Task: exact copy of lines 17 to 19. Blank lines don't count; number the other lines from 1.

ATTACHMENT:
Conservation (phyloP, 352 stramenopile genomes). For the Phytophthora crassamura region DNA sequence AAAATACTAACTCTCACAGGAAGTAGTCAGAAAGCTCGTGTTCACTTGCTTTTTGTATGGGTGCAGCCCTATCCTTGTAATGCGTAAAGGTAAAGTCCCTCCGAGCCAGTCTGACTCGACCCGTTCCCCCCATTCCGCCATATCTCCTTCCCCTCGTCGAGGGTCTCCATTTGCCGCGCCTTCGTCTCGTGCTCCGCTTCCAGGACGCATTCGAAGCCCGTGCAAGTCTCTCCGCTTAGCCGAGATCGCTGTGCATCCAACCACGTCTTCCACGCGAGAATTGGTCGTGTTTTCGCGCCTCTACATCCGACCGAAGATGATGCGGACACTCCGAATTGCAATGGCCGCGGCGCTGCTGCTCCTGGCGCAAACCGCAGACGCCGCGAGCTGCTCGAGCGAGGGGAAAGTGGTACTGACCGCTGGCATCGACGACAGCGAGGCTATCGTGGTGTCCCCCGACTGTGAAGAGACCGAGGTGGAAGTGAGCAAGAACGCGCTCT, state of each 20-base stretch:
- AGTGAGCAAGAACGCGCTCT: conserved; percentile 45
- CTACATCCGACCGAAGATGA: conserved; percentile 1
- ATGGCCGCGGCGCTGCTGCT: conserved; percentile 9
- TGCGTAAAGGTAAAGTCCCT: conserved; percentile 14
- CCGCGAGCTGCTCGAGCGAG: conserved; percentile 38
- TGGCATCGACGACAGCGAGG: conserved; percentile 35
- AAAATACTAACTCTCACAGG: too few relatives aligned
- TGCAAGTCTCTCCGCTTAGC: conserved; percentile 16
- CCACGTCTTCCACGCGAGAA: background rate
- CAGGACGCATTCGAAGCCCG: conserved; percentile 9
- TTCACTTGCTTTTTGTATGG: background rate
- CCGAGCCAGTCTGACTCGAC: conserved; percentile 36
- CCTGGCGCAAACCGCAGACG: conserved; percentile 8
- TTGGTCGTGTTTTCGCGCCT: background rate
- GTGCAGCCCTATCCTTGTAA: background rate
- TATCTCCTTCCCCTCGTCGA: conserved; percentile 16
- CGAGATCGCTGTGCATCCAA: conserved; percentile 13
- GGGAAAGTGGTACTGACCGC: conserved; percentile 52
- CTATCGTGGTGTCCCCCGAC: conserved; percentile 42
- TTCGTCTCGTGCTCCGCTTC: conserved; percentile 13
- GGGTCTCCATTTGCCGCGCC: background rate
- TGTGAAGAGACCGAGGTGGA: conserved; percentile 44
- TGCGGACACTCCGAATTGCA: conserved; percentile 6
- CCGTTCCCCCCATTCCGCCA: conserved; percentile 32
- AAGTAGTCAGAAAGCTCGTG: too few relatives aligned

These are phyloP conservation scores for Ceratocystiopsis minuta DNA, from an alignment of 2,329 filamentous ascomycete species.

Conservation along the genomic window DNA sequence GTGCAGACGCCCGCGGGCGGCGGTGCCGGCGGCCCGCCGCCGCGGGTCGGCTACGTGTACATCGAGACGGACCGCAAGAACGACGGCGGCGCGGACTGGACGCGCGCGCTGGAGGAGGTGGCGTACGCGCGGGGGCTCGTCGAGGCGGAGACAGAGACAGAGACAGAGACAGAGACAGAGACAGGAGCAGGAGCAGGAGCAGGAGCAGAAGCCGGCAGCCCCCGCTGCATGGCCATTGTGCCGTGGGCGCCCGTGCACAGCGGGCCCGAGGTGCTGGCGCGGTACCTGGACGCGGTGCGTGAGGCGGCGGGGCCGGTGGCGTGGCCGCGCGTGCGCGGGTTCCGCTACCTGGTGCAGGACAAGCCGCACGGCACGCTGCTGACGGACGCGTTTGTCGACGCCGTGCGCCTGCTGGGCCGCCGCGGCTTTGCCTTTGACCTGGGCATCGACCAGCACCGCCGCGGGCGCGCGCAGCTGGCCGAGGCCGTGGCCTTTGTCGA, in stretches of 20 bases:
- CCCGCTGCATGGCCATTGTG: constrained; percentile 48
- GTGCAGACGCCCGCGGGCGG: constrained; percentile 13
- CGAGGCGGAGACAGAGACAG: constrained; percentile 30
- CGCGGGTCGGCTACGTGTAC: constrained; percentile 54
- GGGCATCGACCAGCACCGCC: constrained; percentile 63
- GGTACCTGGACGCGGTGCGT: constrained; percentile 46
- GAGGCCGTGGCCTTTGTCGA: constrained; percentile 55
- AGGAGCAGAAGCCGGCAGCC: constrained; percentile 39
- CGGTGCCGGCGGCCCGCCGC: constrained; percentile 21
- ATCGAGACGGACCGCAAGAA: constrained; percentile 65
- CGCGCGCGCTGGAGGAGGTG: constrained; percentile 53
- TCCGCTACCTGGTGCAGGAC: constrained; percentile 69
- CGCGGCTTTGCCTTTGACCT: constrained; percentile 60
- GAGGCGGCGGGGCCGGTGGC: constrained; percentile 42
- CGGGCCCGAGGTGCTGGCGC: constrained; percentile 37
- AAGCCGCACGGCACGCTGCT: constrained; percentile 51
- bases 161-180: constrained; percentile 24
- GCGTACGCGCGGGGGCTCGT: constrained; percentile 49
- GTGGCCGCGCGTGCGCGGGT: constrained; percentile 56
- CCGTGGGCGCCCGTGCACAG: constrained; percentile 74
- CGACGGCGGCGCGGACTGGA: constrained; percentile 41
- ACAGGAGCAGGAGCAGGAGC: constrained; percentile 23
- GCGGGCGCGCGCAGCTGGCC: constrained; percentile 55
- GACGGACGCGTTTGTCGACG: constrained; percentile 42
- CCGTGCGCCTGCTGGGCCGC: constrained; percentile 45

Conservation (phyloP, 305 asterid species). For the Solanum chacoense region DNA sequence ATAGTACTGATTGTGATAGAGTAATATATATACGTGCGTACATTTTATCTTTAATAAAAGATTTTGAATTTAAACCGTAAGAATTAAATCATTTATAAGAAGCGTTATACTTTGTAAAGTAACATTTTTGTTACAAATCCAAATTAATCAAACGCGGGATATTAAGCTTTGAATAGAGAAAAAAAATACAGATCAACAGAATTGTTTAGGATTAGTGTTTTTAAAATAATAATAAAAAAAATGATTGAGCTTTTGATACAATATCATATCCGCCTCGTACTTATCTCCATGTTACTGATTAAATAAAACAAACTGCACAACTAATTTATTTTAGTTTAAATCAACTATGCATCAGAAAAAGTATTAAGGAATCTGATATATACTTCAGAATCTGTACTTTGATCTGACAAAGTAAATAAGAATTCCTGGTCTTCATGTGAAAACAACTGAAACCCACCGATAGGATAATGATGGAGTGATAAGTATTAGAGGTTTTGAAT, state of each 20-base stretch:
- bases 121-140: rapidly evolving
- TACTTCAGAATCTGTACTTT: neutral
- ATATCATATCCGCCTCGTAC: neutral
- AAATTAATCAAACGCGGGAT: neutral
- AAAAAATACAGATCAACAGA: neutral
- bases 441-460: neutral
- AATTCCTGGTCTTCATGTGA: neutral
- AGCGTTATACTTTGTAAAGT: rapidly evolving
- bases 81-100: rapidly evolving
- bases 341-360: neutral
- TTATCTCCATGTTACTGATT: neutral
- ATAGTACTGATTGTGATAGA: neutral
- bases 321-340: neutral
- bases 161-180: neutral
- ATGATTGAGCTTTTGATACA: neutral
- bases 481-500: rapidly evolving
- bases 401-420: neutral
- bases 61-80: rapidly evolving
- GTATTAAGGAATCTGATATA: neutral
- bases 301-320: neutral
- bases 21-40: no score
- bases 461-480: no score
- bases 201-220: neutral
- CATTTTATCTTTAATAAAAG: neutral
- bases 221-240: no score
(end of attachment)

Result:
- TATCTCCTTCCCCTCGTCGA: conserved; percentile 16
- CGAGATCGCTGTGCATCCAA: conserved; percentile 13
- GGGAAAGTGGTACTGACCGC: conserved; percentile 52